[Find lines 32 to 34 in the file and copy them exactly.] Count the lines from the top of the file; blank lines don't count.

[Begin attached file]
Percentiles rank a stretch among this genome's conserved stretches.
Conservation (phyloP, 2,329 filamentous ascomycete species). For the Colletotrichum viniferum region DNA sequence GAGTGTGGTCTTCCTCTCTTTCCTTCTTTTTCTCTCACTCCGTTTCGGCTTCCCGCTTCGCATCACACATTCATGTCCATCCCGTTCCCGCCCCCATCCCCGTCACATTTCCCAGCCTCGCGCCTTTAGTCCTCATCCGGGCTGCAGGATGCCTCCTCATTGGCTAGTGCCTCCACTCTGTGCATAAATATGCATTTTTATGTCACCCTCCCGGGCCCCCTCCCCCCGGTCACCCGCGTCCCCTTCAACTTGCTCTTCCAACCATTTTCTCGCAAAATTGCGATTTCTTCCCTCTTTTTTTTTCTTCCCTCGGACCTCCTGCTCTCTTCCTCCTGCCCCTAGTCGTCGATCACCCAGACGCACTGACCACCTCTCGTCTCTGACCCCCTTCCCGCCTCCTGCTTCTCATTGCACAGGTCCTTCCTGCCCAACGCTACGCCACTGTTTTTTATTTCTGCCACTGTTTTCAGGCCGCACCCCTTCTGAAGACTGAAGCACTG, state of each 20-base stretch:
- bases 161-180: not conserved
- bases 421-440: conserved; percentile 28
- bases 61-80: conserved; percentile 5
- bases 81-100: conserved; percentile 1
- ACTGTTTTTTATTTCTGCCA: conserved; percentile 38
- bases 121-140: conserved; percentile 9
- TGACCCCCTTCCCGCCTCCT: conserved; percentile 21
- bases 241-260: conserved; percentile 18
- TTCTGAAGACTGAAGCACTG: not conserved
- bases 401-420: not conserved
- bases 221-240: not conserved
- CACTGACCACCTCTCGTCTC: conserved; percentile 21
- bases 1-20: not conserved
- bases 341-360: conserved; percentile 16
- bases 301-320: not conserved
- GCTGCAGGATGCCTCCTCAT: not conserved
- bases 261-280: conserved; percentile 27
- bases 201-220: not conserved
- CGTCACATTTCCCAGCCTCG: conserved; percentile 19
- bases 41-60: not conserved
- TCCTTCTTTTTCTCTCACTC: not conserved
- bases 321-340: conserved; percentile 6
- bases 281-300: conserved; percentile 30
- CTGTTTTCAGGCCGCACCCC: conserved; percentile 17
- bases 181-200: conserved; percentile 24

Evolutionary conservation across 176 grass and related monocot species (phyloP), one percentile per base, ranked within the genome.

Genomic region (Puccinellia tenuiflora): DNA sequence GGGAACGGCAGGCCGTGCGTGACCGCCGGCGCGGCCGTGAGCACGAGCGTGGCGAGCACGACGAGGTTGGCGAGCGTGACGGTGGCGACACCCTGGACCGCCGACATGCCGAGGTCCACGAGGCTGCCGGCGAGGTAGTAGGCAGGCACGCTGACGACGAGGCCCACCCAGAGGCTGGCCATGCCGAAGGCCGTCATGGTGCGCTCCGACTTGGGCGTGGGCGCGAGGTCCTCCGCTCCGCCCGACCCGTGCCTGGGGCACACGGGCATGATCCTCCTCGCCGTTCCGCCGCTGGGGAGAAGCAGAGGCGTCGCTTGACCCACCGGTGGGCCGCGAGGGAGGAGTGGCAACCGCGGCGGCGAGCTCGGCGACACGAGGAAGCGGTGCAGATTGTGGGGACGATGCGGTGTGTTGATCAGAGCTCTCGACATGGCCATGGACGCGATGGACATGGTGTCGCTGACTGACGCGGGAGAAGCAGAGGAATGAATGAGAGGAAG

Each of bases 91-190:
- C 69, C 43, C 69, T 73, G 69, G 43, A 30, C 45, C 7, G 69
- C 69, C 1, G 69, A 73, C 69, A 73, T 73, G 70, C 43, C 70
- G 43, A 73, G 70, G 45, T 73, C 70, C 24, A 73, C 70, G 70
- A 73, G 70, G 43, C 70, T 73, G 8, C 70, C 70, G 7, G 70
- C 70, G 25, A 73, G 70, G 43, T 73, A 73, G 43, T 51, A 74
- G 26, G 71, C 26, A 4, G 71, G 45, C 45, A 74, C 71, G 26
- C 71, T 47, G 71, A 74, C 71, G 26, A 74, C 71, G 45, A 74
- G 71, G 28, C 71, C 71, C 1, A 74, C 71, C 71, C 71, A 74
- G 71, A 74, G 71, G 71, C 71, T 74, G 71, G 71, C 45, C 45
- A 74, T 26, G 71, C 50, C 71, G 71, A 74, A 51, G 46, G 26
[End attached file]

- C 69, C 1, G 69, A 73, C 69, A 73, T 73, G 70, C 43, C 70
- G 43, A 73, G 70, G 45, T 73, C 70, C 24, A 73, C 70, G 70
- A 73, G 70, G 43, C 70, T 73, G 8, C 70, C 70, G 7, G 70